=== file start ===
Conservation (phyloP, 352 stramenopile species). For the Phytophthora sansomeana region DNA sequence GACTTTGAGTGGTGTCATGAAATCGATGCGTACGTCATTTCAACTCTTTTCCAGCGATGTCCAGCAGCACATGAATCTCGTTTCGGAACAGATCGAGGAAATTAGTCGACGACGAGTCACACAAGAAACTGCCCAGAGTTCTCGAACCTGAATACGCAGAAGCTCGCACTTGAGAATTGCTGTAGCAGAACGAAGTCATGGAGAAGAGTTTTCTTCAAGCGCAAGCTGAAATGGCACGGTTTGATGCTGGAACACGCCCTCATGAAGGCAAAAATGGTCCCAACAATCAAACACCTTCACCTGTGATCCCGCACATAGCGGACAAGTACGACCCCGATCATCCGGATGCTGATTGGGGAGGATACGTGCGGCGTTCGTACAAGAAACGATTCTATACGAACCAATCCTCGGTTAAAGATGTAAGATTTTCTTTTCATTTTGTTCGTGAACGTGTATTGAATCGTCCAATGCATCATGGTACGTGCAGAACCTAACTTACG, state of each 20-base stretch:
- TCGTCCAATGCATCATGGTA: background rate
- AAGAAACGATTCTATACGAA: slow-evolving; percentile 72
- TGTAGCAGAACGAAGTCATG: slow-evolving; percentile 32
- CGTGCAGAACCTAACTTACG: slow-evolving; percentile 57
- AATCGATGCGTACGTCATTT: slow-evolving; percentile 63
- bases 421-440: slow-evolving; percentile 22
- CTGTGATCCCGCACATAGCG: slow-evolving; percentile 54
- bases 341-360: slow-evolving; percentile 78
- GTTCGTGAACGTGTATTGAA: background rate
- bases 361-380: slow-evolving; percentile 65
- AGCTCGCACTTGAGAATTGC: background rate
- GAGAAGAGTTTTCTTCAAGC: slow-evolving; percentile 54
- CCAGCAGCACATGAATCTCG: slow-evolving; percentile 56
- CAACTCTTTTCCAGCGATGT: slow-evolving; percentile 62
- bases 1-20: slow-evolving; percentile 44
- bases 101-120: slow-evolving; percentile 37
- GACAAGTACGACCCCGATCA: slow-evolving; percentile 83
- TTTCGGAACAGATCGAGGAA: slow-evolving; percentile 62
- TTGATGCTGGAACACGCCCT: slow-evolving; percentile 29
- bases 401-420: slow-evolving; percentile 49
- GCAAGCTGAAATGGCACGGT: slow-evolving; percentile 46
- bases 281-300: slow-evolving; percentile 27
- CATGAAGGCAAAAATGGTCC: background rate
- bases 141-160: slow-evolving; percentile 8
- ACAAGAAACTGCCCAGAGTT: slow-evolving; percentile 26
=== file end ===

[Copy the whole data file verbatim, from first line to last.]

Conservation (phyloP, 352 stramenopile species). For the Phytophthora sansomeana region DNA sequence GACTTTGAGTGGTGTCATGAAATCGATGCGTACGTCATTTCAACTCTTTTCCAGCGATGTCCAGCAGCACATGAATCTCGTTTCGGAACAGATCGAGGAAATTAGTCGACGACGAGTCACACAAGAAACTGCCCAGAGTTCTCGAACCTGAATACGCAGAAGCTCGCACTTGAGAATTGCTGTAGCAGAACGAAGTCATGGAGAAGAGTTTTCTTCAAGCGCAAGCTGAAATGGCACGGTTTGATGCTGGAACACGCCCTCATGAAGGCAAAAATGGTCCCAACAATCAAACACCTTCACCTGTGATCCCGCACATAGCGGACAAGTACGACCCCGATCATCCGGATGCTGATTGGGGAGGATACGTGCGGCGTTCGTACAAGAAACGATTCTATACGAACCAATCCTCGGTTAAAGATGTAAGATTTTCTTTTCATTTTGTTCGTGAACGTGTATTGAATCGTCCAATGCATCATGGTACGTGCAGAACCTAACTTACG, state of each 20-base stretch:
- TCGTCCAATGCATCATGGTA: background rate
- AAGAAACGATTCTATACGAA: slow-evolving; percentile 72
- TGTAGCAGAACGAAGTCATG: slow-evolving; percentile 32
- CGTGCAGAACCTAACTTACG: slow-evolving; percentile 57
- AATCGATGCGTACGTCATTT: slow-evolving; percentile 63
- bases 421-440: slow-evolving; percentile 22
- CTGTGATCCCGCACATAGCG: slow-evolving; percentile 54
- bases 341-360: slow-evolving; percentile 78
- GTTCGTGAACGTGTATTGAA: background rate
- bases 361-380: slow-evolving; percentile 65
- AGCTCGCACTTGAGAATTGC: background rate
- GAGAAGAGTTTTCTTCAAGC: slow-evolving; percentile 54
- CCAGCAGCACATGAATCTCG: slow-evolving; percentile 56
- CAACTCTTTTCCAGCGATGT: slow-evolving; percentile 62
- bases 1-20: slow-evolving; percentile 44
- bases 101-120: slow-evolving; percentile 37
- GACAAGTACGACCCCGATCA: slow-evolving; percentile 83
- TTTCGGAACAGATCGAGGAA: slow-evolving; percentile 62
- TTGATGCTGGAACACGCCCT: slow-evolving; percentile 29
- bases 401-420: slow-evolving; percentile 49
- GCAAGCTGAAATGGCACGGT: slow-evolving; percentile 46
- bases 281-300: slow-evolving; percentile 27
- CATGAAGGCAAAAATGGTCC: background rate
- bases 141-160: slow-evolving; percentile 8
- ACAAGAAACTGCCCAGAGTT: slow-evolving; percentile 26